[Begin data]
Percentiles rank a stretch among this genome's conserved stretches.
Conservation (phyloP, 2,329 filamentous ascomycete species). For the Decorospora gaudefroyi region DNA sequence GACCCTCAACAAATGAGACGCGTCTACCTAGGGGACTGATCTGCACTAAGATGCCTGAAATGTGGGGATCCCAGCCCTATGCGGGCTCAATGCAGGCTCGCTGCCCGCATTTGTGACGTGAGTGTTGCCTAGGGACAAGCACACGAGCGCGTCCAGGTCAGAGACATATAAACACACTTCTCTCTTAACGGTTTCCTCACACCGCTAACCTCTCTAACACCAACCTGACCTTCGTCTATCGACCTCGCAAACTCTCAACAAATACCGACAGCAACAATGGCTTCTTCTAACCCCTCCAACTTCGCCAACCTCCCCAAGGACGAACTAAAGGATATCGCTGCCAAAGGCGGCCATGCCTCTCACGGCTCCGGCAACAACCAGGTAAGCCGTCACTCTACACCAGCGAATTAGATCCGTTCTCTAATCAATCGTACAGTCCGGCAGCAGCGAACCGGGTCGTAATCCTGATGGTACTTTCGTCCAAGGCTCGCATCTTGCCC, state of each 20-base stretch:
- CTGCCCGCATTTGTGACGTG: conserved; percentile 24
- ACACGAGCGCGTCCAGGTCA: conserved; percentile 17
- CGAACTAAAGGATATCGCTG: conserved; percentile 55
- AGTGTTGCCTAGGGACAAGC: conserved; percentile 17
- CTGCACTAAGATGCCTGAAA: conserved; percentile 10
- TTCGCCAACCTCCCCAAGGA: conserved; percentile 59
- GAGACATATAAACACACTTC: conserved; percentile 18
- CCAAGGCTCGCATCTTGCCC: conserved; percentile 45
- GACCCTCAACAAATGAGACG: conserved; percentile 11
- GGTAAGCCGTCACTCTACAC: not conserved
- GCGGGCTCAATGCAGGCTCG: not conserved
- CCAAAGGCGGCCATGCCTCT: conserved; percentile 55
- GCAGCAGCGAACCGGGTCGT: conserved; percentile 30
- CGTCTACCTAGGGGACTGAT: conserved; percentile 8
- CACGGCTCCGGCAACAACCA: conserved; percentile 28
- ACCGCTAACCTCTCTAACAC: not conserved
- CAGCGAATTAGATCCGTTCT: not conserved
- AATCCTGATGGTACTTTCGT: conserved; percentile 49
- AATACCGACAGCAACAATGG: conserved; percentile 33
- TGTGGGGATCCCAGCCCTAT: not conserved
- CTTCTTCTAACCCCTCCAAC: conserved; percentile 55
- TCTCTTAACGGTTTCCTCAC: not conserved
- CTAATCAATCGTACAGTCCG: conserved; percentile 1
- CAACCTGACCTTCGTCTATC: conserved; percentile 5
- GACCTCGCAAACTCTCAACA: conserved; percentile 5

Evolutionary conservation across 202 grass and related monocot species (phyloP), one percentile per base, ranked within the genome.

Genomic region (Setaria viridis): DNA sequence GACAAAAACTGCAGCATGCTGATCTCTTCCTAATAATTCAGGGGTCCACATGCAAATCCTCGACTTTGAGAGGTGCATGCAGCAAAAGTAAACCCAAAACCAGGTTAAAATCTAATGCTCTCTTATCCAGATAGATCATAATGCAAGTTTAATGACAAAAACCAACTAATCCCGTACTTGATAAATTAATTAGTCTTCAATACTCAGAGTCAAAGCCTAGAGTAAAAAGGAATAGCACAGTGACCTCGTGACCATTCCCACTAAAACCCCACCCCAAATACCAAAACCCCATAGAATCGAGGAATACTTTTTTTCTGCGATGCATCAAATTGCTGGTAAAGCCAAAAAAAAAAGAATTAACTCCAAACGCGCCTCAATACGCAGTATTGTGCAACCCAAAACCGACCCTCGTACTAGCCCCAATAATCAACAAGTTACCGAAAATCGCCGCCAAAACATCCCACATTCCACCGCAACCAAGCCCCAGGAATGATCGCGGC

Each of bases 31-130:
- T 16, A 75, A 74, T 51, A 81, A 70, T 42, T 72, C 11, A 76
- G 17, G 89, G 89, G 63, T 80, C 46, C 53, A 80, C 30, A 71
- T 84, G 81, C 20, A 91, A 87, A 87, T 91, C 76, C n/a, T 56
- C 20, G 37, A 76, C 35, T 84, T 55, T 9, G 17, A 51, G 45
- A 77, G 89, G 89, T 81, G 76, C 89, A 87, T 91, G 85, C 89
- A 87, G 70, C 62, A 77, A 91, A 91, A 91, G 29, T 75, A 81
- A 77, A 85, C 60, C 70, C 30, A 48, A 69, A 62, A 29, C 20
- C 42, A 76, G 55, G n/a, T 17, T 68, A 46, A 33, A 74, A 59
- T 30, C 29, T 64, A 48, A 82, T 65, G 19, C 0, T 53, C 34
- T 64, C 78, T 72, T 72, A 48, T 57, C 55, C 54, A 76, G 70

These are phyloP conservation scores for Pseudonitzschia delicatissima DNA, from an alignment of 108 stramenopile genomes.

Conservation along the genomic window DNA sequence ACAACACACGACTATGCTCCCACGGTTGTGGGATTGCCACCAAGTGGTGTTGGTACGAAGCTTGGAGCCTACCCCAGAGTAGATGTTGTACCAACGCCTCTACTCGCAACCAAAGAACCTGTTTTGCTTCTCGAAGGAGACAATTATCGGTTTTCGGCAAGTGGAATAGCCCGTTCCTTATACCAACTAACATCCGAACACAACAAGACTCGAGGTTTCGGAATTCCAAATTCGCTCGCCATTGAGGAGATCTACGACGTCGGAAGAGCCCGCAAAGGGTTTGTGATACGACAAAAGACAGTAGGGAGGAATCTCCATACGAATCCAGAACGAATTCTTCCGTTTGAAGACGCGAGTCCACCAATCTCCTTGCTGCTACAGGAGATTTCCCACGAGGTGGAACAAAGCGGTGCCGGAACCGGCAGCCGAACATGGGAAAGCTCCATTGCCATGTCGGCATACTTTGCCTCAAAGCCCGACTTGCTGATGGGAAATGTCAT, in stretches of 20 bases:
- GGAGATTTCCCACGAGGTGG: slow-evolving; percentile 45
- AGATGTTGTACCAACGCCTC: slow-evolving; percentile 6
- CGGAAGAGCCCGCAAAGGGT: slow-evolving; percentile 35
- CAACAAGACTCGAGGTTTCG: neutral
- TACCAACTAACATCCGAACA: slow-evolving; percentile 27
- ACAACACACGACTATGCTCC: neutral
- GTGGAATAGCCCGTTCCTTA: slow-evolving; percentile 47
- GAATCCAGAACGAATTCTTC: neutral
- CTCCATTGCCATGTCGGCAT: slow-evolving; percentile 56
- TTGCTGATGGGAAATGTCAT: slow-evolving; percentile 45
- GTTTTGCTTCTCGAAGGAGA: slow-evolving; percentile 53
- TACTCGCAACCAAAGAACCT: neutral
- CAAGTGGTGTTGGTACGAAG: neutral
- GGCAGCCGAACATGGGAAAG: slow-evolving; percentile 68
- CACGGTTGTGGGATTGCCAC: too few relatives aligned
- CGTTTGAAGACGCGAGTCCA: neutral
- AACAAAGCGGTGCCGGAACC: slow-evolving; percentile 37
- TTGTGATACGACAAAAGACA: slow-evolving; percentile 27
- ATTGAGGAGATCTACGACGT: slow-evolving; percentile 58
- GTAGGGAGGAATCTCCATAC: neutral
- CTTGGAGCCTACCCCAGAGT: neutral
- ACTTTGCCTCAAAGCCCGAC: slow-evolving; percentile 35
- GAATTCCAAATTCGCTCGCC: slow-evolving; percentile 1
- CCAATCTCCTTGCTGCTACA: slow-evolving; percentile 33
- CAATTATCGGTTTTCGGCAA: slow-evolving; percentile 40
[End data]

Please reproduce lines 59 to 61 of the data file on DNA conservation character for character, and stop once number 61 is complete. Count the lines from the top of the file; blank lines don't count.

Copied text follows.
- AACAAAGCGGTGCCGGAACC: slow-evolving; percentile 37
- TTGTGATACGACAAAAGACA: slow-evolving; percentile 27
- ATTGAGGAGATCTACGACGT: slow-evolving; percentile 58